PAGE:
Teachers have noticed that many children’s handwriting during lockdown has not kept up with their recollection of the letters/s-sound correspondences. Some have started to write their names in capital letters for example. This means it is particularly important to build in a lot of extra practice for handwriting and letter formation. Conduct an assessment of letter formation of any letters of the alphabet that children have been introduced to already. Note the general picture across the whole class, or groups that work together, and re-teach letter formation – linking the letter shapes to their ‘sounds’ not letter names, and not the letter formation ‘patter’. Although you may use a ‘patter’ to teach letter formation, you still need children to ‘say the sound’ when forming the letter shape – this actually helps with both reading and spelling! You also need to address capital letter formation linked to ‘sounds’ and not letter ‘names’ or patter. Provide additional activities where children have to match capital letters and their lower case equivalent letters. My advice is to teach letter formation with simple print in Reception and build on this in Year One. Also provide any labelling in Reception and Year One in simple print – not a quasi-print with lead-in joins. Only teach joined letter writing in Year Two. For additional posters of print and joined writing and video guidance, you may want to take a look at this handwriting site:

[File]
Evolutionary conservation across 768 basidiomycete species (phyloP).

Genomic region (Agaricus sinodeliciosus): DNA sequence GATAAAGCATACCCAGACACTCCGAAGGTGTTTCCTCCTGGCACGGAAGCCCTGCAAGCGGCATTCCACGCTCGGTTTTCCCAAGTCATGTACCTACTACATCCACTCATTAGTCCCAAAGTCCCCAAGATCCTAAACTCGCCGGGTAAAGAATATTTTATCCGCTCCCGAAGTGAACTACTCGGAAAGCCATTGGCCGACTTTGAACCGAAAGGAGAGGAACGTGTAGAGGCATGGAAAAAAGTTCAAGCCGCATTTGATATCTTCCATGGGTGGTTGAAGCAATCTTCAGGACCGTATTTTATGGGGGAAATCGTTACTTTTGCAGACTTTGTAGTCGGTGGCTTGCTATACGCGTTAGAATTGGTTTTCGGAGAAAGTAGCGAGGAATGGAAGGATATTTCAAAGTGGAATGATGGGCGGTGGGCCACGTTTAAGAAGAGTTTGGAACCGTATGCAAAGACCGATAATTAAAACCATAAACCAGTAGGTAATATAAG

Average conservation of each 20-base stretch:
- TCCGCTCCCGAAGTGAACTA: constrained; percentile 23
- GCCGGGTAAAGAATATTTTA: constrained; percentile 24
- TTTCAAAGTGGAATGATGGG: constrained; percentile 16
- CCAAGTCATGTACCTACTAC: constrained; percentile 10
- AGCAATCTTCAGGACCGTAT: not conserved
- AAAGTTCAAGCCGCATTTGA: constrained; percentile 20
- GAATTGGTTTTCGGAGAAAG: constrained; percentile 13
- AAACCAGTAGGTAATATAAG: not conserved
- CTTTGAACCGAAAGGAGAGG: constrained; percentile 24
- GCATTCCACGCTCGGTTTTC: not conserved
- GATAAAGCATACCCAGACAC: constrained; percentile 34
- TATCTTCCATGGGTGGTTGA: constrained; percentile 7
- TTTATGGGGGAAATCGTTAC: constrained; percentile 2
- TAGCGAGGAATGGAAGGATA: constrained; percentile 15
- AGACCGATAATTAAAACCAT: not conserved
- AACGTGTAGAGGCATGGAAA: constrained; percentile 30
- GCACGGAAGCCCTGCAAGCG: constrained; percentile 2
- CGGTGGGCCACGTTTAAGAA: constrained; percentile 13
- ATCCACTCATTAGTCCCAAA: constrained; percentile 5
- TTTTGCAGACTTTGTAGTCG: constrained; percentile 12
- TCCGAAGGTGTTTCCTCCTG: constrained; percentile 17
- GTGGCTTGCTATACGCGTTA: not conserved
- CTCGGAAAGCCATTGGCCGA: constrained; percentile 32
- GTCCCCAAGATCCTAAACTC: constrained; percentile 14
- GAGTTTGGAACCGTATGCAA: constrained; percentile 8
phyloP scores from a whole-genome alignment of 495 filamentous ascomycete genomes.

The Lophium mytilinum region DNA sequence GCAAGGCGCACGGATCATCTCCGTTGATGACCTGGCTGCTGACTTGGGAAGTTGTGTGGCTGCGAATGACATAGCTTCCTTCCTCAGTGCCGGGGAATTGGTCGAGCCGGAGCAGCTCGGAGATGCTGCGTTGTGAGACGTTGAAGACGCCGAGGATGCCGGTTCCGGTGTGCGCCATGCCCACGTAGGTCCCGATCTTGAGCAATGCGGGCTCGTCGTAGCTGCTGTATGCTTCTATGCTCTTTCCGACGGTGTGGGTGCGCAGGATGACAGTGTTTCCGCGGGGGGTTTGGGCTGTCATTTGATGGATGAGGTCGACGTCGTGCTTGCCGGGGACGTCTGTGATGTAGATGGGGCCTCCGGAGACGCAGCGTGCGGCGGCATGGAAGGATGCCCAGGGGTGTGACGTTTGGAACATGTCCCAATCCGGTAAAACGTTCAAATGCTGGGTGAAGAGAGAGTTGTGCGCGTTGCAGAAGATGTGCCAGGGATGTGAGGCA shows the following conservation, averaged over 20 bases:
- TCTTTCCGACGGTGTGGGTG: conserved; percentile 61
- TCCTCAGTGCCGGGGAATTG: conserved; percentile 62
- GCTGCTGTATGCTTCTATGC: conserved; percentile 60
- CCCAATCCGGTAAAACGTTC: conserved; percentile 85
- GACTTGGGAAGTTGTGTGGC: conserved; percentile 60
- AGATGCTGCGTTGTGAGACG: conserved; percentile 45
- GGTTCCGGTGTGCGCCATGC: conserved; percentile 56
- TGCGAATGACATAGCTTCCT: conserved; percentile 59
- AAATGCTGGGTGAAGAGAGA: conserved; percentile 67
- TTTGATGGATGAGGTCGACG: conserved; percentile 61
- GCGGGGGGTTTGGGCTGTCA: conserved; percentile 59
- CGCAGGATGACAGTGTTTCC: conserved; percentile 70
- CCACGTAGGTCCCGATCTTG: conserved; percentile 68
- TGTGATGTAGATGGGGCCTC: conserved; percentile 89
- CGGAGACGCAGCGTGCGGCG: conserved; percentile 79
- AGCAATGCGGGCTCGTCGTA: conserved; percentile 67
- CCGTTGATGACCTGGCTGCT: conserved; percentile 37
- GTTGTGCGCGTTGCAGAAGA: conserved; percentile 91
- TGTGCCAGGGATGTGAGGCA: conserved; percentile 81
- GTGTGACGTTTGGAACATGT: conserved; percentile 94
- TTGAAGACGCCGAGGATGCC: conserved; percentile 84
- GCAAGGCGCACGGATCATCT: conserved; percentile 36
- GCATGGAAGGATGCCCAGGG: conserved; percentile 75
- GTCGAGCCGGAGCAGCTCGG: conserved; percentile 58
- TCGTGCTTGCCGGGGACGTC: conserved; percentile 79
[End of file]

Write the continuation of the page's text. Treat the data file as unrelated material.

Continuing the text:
Training for teaching and for tutoring

Just a reminder: England now has a ‘Coronavirus (COVID-19) catch-up premium’ which is Government Funded.

All state-funded schools are eligible for pupils’ catch-up premium from Reception to Y11. Full information is available on the page – click HERE

To support Systematic and Incidental Synthetic Phonics provision for Reading, Spelling and Handwriting – and the National Tutoring Initiative (follow above link), Debbie Hepplewhite can provide:

Bespoke ‘Live’ Online Training and Consultancy